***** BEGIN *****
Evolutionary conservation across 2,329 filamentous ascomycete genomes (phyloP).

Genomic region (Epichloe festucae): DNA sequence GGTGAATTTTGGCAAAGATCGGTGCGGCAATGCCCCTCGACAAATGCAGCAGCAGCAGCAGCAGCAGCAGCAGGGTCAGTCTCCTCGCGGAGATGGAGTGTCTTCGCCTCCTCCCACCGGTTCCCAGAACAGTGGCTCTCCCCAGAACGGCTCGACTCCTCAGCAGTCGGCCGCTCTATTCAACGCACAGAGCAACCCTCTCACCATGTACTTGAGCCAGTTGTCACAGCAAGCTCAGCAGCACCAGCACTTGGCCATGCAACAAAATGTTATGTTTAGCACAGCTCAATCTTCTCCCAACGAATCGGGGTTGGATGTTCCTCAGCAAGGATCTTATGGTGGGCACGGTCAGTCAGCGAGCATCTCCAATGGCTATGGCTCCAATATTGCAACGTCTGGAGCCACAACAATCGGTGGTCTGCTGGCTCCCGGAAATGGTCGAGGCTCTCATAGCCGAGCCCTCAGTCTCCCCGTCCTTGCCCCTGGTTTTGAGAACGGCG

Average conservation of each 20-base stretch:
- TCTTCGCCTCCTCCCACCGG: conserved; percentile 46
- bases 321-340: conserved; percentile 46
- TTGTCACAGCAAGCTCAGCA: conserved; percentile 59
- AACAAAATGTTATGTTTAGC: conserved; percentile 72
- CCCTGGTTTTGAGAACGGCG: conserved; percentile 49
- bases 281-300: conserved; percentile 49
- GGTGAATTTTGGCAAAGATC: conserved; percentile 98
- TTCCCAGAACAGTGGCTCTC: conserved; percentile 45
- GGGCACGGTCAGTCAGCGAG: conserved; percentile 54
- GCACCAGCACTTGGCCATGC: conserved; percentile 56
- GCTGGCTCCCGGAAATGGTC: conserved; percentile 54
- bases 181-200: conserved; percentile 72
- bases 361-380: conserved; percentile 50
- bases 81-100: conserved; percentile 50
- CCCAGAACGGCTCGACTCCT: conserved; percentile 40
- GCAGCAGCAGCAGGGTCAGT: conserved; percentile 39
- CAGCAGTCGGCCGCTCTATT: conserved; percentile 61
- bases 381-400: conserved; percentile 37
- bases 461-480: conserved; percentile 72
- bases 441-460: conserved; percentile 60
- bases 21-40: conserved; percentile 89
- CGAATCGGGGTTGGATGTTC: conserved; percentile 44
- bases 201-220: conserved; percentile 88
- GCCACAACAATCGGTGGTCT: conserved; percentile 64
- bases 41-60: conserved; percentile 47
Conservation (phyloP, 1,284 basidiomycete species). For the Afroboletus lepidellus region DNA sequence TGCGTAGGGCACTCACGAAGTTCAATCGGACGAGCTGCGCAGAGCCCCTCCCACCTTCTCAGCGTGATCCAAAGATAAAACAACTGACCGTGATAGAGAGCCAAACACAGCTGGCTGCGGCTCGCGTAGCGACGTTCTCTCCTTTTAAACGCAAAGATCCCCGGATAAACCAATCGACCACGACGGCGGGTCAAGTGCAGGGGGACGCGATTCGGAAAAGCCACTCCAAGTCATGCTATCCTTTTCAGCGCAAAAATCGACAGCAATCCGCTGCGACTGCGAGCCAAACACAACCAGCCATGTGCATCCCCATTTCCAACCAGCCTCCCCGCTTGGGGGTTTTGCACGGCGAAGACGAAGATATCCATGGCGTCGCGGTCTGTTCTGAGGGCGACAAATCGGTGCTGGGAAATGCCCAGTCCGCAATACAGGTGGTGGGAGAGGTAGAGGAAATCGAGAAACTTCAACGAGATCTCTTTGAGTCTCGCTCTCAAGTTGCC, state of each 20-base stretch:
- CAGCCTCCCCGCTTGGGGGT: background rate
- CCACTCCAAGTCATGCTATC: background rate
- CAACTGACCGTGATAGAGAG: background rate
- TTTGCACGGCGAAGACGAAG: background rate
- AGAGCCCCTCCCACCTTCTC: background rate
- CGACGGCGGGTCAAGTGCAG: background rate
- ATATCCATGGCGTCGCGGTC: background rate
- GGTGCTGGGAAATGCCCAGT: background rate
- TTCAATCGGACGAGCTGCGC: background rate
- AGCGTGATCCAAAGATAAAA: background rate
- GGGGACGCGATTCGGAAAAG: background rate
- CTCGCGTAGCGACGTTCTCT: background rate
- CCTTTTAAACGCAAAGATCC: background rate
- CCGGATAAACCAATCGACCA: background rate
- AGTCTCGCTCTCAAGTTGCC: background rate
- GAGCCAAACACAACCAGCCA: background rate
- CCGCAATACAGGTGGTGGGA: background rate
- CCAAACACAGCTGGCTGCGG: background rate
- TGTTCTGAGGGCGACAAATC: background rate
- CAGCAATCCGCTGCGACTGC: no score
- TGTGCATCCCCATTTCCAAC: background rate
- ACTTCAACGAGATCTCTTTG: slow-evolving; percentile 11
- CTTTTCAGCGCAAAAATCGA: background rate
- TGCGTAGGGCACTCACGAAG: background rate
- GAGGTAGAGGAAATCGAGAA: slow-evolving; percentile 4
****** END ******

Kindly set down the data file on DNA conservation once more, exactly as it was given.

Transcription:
Evolutionary conservation across 2,329 filamentous ascomycete genomes (phyloP).

Genomic region (Epichloe festucae): DNA sequence GGTGAATTTTGGCAAAGATCGGTGCGGCAATGCCCCTCGACAAATGCAGCAGCAGCAGCAGCAGCAGCAGCAGGGTCAGTCTCCTCGCGGAGATGGAGTGTCTTCGCCTCCTCCCACCGGTTCCCAGAACAGTGGCTCTCCCCAGAACGGCTCGACTCCTCAGCAGTCGGCCGCTCTATTCAACGCACAGAGCAACCCTCTCACCATGTACTTGAGCCAGTTGTCACAGCAAGCTCAGCAGCACCAGCACTTGGCCATGCAACAAAATGTTATGTTTAGCACAGCTCAATCTTCTCCCAACGAATCGGGGTTGGATGTTCCTCAGCAAGGATCTTATGGTGGGCACGGTCAGTCAGCGAGCATCTCCAATGGCTATGGCTCCAATATTGCAACGTCTGGAGCCACAACAATCGGTGGTCTGCTGGCTCCCGGAAATGGTCGAGGCTCTCATAGCCGAGCCCTCAGTCTCCCCGTCCTTGCCCCTGGTTTTGAGAACGGCG

Average conservation of each 20-base stretch:
- TCTTCGCCTCCTCCCACCGG: conserved; percentile 46
- bases 321-340: conserved; percentile 46
- TTGTCACAGCAAGCTCAGCA: conserved; percentile 59
- AACAAAATGTTATGTTTAGC: conserved; percentile 72
- CCCTGGTTTTGAGAACGGCG: conserved; percentile 49
- bases 281-300: conserved; percentile 49
- GGTGAATTTTGGCAAAGATC: conserved; percentile 98
- TTCCCAGAACAGTGGCTCTC: conserved; percentile 45
- GGGCACGGTCAGTCAGCGAG: conserved; percentile 54
- GCACCAGCACTTGGCCATGC: conserved; percentile 56
- GCTGGCTCCCGGAAATGGTC: conserved; percentile 54
- bases 181-200: conserved; percentile 72
- bases 361-380: conserved; percentile 50
- bases 81-100: conserved; percentile 50
- CCCAGAACGGCTCGACTCCT: conserved; percentile 40
- GCAGCAGCAGCAGGGTCAGT: conserved; percentile 39
- CAGCAGTCGGCCGCTCTATT: conserved; percentile 61
- bases 381-400: conserved; percentile 37
- bases 461-480: conserved; percentile 72
- bases 441-460: conserved; percentile 60
- bases 21-40: conserved; percentile 89
- CGAATCGGGGTTGGATGTTC: conserved; percentile 44
- bases 201-220: conserved; percentile 88
- GCCACAACAATCGGTGGTCT: conserved; percentile 64
- bases 41-60: conserved; percentile 47
Conservation (phyloP, 1,284 basidiomycete species). For the Afroboletus lepidellus region DNA sequence TGCGTAGGGCACTCACGAAGTTCAATCGGACGAGCTGCGCAGAGCCCCTCCCACCTTCTCAGCGTGATCCAAAGATAAAACAACTGACCGTGATAGAGAGCCAAACACAGCTGGCTGCGGCTCGCGTAGCGACGTTCTCTCCTTTTAAACGCAAAGATCCCCGGATAAACCAATCGACCACGACGGCGGGTCAAGTGCAGGGGGACGCGATTCGGAAAAGCCACTCCAAGTCATGCTATCCTTTTCAGCGCAAAAATCGACAGCAATCCGCTGCGACTGCGAGCCAAACACAACCAGCCATGTGCATCCCCATTTCCAACCAGCCTCCCCGCTTGGGGGTTTTGCACGGCGAAGACGAAGATATCCATGGCGTCGCGGTCTGTTCTGAGGGCGACAAATCGGTGCTGGGAAATGCCCAGTCCGCAATACAGGTGGTGGGAGAGGTAGAGGAAATCGAGAAACTTCAACGAGATCTCTTTGAGTCTCGCTCTCAAGTTGCC, state of each 20-base stretch:
- CAGCCTCCCCGCTTGGGGGT: background rate
- CCACTCCAAGTCATGCTATC: background rate
- CAACTGACCGTGATAGAGAG: background rate
- TTTGCACGGCGAAGACGAAG: background rate
- AGAGCCCCTCCCACCTTCTC: background rate
- CGACGGCGGGTCAAGTGCAG: background rate
- ATATCCATGGCGTCGCGGTC: background rate
- GGTGCTGGGAAATGCCCAGT: background rate
- TTCAATCGGACGAGCTGCGC: background rate
- AGCGTGATCCAAAGATAAAA: background rate
- GGGGACGCGATTCGGAAAAG: background rate
- CTCGCGTAGCGACGTTCTCT: background rate
- CCTTTTAAACGCAAAGATCC: background rate
- CCGGATAAACCAATCGACCA: background rate
- AGTCTCGCTCTCAAGTTGCC: background rate
- GAGCCAAACACAACCAGCCA: background rate
- CCGCAATACAGGTGGTGGGA: background rate
- CCAAACACAGCTGGCTGCGG: background rate
- TGTTCTGAGGGCGACAAATC: background rate
- CAGCAATCCGCTGCGACTGC: no score
- TGTGCATCCCCATTTCCAAC: background rate
- ACTTCAACGAGATCTCTTTG: slow-evolving; percentile 11
- CTTTTCAGCGCAAAAATCGA: background rate
- TGCGTAGGGCACTCACGAAG: background rate
- GAGGTAGAGGAAATCGAGAA: slow-evolving; percentile 4